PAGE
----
Publication Search Results

Now showing 1 - 10 of 27

  • (2007) Pal, Satyajit
    The Efficient Market Hypothesis (EMH) has had significant impact on the theory and practice of investments. However technical trading rules have continued to be used by practioners and have been the focus of many academic studies which have focused on equity, foreign exchange and futures markets. The scarcity of research into technical trading models for fixed income markets is astonishing considering the significant size and consequent investor importance of fixed income markets relative to other financial markets and the extensive application of technical trading models by market participants. This is one of the few studies that develops a technical trading model applicable to fixed income markets. Black (1986) defined Efficient Markets as a market where deviations from fundamental values were short lived and small in magnitude. Fundamental asset values are hard to calculate, but we are able to identify fundamental values for a set of Government Bonds on the principle that yield relativities between such bonds are quite stable except for 'deliberate' changes in trading behaviour. We find that the deviations from fundamental value are short lived and small in magnitude. We exploit deviations from fundamental value by Butterfly Trading strategies; Normal Butterfly trades earning returns from movements in yield curve slope and curvature and Arbitrage Butterfly trades earning returns from yield curve curvature only. After considering transaction costs, we achieve annualised returns of 120bps from our Normal Butterfly trades and 72 bps from our Arbitrage Butterfly trades. Consistent with the risk-return relationship for financial instruments, we find that the returns and the volatility of returns for Normal Butterfly trades are higher than the returns and volatility of returns for Arbitrage Butterfly trades. Normal Butterfly trades are exposed to yield curve slope changes whereas Arbitrage Butterfly trades are not, resulting in higher risk and higher returns for Normal Butterfly trades. This finding is consistent with the results obtained by Fabozzi, Martellini and Priaulet (2005).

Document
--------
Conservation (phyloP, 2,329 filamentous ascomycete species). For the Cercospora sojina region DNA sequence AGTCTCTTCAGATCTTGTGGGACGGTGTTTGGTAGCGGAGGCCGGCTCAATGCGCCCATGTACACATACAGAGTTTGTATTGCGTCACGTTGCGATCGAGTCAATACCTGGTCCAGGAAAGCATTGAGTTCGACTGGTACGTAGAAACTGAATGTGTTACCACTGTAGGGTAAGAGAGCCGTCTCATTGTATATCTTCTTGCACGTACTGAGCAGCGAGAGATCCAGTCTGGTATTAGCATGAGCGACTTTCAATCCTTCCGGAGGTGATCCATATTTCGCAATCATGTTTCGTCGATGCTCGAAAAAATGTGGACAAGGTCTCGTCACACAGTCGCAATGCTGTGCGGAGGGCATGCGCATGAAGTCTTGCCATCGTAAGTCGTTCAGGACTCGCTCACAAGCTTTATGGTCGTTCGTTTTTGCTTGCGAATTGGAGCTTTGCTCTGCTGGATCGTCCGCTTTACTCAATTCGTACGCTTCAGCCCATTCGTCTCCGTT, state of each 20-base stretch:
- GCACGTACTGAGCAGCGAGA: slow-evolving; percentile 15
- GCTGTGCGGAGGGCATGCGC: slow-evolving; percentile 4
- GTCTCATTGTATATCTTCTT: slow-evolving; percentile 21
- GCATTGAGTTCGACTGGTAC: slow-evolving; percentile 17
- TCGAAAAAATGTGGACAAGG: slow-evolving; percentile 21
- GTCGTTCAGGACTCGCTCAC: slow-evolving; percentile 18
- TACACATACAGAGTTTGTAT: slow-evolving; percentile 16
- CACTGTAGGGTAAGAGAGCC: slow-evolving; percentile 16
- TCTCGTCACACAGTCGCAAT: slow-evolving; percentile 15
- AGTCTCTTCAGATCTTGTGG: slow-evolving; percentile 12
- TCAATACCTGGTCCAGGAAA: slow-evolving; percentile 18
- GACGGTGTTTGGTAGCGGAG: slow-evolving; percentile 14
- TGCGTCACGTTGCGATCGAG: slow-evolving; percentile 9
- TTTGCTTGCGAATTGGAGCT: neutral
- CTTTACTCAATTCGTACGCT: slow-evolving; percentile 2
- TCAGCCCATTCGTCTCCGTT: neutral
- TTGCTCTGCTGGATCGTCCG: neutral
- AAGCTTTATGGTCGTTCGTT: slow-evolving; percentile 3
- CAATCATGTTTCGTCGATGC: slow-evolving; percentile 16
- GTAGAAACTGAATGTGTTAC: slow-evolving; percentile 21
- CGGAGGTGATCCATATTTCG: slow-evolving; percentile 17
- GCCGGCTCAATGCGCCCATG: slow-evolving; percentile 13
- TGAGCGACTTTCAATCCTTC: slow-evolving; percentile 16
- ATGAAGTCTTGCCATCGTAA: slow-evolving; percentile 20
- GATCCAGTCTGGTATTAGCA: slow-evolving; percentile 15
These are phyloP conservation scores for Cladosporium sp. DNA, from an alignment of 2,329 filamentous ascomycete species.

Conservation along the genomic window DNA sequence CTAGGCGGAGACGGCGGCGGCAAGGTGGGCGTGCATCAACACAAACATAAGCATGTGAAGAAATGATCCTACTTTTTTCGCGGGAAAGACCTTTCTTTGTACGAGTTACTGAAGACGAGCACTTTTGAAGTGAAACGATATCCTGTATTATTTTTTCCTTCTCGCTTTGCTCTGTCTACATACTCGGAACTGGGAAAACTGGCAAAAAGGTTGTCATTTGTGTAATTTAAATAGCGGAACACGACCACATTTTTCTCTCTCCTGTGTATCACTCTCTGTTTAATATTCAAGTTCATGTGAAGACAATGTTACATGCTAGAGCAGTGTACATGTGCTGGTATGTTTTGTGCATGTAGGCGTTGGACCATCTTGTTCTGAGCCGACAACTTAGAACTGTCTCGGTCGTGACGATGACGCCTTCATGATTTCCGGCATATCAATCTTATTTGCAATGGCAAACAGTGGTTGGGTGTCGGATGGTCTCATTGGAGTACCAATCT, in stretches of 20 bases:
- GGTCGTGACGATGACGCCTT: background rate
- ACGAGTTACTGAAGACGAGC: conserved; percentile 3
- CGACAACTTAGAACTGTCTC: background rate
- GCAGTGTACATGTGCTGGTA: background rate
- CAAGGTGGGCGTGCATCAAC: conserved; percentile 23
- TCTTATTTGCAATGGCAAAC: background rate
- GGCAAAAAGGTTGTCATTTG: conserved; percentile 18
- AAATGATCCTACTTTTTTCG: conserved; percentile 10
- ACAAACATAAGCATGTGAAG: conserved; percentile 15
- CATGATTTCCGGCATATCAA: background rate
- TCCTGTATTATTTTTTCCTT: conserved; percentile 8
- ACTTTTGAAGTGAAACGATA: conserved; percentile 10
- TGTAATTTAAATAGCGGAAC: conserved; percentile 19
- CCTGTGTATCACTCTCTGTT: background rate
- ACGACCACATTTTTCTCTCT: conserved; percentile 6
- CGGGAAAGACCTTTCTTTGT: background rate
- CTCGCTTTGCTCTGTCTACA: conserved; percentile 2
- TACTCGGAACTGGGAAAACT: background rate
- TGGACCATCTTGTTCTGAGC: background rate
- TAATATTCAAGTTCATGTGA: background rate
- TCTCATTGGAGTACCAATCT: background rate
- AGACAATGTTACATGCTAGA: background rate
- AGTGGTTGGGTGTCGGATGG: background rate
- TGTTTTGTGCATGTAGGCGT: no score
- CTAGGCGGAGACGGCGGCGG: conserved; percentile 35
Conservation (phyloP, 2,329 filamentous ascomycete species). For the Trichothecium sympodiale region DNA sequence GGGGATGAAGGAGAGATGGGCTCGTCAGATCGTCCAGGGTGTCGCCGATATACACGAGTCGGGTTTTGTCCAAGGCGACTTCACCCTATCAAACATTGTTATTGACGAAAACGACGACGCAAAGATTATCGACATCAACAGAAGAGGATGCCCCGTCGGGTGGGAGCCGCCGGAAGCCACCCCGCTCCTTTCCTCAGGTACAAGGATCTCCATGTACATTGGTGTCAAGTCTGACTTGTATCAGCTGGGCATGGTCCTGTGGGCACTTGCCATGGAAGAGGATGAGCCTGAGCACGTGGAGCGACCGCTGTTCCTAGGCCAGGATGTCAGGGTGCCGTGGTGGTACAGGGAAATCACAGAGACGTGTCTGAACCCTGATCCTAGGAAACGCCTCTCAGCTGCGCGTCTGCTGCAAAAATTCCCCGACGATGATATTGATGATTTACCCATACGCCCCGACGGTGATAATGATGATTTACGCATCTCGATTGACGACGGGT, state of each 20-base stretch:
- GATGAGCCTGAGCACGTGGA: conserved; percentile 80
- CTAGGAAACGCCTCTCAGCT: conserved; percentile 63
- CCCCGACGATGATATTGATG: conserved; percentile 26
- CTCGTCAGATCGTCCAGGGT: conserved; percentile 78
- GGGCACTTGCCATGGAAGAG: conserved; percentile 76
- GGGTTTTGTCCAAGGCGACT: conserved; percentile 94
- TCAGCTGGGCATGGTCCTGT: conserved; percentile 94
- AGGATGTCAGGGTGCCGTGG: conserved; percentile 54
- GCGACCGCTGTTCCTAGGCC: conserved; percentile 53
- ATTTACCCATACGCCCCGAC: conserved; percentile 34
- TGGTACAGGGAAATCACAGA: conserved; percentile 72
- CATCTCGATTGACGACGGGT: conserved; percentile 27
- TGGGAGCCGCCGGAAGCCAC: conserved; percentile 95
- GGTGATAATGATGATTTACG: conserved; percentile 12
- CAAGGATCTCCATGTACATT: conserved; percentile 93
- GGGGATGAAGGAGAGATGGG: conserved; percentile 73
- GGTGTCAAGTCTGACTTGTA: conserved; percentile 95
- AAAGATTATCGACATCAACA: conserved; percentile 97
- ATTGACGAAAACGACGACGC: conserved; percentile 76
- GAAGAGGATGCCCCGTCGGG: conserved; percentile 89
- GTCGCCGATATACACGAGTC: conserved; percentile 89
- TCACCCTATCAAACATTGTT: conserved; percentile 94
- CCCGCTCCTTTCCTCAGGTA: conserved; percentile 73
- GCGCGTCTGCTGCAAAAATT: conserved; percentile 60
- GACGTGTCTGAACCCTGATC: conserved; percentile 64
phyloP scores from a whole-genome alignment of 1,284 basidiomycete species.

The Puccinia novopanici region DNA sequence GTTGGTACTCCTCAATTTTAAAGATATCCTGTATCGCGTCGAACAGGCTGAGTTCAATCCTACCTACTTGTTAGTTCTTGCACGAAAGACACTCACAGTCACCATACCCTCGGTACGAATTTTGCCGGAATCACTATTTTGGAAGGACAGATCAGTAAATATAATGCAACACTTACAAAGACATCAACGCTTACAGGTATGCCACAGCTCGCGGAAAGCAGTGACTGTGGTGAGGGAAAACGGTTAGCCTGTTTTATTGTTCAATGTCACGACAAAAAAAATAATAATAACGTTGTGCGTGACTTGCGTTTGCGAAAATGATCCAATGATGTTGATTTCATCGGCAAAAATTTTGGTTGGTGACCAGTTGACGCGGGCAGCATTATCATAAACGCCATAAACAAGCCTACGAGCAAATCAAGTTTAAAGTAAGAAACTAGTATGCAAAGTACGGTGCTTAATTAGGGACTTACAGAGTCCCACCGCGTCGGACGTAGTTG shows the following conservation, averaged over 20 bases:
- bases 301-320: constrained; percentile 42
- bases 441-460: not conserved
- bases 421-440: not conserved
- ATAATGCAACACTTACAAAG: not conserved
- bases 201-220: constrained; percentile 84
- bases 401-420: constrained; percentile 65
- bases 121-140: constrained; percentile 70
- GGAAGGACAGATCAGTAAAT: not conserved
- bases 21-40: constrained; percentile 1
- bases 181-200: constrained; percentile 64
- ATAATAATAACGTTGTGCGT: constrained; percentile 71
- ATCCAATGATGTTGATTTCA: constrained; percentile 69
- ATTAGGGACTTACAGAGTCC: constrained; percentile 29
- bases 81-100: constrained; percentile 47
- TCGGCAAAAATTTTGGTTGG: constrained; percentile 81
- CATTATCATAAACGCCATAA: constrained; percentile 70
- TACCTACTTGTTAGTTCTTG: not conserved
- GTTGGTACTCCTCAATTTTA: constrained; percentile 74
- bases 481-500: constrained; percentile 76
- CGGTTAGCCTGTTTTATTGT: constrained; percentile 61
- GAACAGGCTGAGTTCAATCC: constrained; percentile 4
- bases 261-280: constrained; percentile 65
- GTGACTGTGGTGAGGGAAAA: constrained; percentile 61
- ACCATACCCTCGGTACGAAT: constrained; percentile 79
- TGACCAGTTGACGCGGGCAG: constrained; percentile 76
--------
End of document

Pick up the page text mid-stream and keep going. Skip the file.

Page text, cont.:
• (2007) Le, Hanh T.
    This thesis introduces the application of discrete Principal Component Analysis (PCA) to corporate governance research. Given the presence of many discrete variables in typical governance studies, I argue that this method is superior to standard PCA that has been employed by others working in the area. Using a dataset of 244 companies listed on the London Stock Exchange in the year 2002-2003, I find that Pearson's correlations underestimate the strength of association between two variables, when at least one of them is discrete. Accordingly, standard PCA performed on the Pearson correlation matrix results in biased estimates. Applying discrete PCA on the polychoric correlation matrix, I extract from 28 corporate governance variables 10 significant factors. These factors represent 8 main aspects of the governance system, namely auditor reputation, large shareholder influence, size of board committees, social responsibility, risk optimisation, director independence level, female representation and institutional ownership. Finally, I investigate the relationship between corporate governance and a firm's long-run share market performance, with the former being the factors extracted. Consistent with Demsetz' (1983) argument, I document limited explanatory power for these governance factors.